There has to be a way to communicate with TSA and request some accountablility. Or not?

Anonymous said...

"Silly little people acting like children, TSA is on the new front lines,their professional and hard working, believe me, "

Speaking of silly, the word (contraction really) you were looking for is "they're."


it's not easy having and maintaining a "Secret Clearance" and you people do nothing but cry, you never been in the military nor did you lose loved ones on 9/11 this much is TRUE and a fact.

You must be joking. First, few if any screeners have a clearance. Second, a collateral secret clearance requires a National Agency Check which is akin to looking for any outstanding warrants or convictions. You also can't have unreported bankruptcies or related misconduct. Other than that, pretty much a slam dunk.

"Do your fair share and understand their there for your safety and that of your family, stop crying. It gets old."

I am a 25 year still-serving member of the military. I have worked counterterrorism and security issues. What the TSA does provides very little, if any, security to the US.

Anonymous said...

Over a week since my last post, and still no response from anyone regarding how long it's supposed to take to get some sort of response out of the Global Entry program after I submitted my application and paid the fee.

Come on, guys, we know you're reading these posts; you have to in order to approve them.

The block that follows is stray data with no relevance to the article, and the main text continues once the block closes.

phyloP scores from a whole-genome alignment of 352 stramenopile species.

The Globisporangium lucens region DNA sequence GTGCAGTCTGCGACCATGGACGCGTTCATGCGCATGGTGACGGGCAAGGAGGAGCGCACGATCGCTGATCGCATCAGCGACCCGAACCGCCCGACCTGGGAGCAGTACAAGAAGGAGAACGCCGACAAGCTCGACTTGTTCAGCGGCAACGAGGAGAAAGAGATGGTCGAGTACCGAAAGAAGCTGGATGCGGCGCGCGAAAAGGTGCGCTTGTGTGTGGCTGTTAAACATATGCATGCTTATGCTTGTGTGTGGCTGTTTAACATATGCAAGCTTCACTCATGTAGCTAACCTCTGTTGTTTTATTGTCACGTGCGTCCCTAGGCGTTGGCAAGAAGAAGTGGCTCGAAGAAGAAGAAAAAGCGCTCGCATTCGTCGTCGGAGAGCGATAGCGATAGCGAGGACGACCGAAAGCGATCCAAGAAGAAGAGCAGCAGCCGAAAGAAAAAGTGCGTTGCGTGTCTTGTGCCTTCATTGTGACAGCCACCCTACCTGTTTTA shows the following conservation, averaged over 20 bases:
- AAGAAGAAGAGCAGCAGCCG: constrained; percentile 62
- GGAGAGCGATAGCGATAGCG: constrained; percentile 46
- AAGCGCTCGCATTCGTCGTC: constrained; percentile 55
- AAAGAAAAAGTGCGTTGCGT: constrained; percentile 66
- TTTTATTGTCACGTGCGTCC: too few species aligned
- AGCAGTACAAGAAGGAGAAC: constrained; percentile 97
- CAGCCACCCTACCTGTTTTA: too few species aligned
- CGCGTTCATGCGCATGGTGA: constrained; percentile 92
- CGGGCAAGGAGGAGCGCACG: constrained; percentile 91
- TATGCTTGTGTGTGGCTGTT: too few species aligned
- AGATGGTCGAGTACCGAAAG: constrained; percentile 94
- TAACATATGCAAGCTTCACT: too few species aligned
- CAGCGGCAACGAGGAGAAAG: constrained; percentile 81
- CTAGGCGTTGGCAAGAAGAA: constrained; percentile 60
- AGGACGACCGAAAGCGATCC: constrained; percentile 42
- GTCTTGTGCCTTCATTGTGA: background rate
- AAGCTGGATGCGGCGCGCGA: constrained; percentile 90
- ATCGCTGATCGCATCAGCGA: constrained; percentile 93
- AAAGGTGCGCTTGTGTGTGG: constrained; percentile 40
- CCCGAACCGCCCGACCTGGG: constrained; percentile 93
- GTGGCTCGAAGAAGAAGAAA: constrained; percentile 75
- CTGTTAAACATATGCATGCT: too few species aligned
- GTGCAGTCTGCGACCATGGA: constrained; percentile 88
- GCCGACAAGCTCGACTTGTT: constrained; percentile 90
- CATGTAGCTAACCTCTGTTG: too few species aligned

How about supplying us with some useful information about how long this process is supposed to take... or at least explain why some of us have been waiting months while a TSA employee gets hers approved in a matter of days?

Anonymous said...

Well, the reality is at TPA TSA pre-check is open for DL, not US AIR. As in 2 independent airlines in entirely independent terminals.
If you fail to get basic facts correct, how can we trust you (don't worry, we don't) on some of the more nuanced issues you try and grapple with?
Screen Shot

Anonymous said...

I am a member of the global entry trusted traveler and pre. last week, handed my ticket to the agent in the pre line, and he sent me to a non -pre line 3times in length. getting up the x-ray machines, the agent said no more people thru the regular x-ray and i refused the body scan. he said body scan or go home. so i went thru the body scan. did i mention I was military and the pilot of the airline.... great job once again!!

Anonymous said...

Excellent to expand to TPA, my home base. Great program, especially at busier airports such as ORD and JFK. I travel more than 125,000 a year, and in conjunction with Global Entry, this is a boon for REAL frequent travelers.

Anonymous said...

For the poster who was sent to the non-pre check line 3x, double check with the airline you were flying on. If the airline sends your name to TSA and this doesn't exactly match what they have on file, you won't get through. This happened to me 3 X at JFK with AA. Turns out my middle initial was not included in my AA reservations, which was the disconnect. After correcting this, I always get through. Remember, it is the airline that sends your info to TSA, so check with them.

Anonymous said...

Global Entry and TSA pre-check are 2 different programs and unfortunately, the 2 don;t talk with each other. Contact CBP for Global Entry about timing. I enrolled last year and it only took 2 weeks for initial approval and my interview was the week after. Probably taking longer now since more folks are applying.

Anonymous said...

Tampa Only for Delta??

When is Pre-Check coming to Terminal F, which is where American Airlines and USAir are located. Both airlines have Pre-Check at many other airports except Tampa.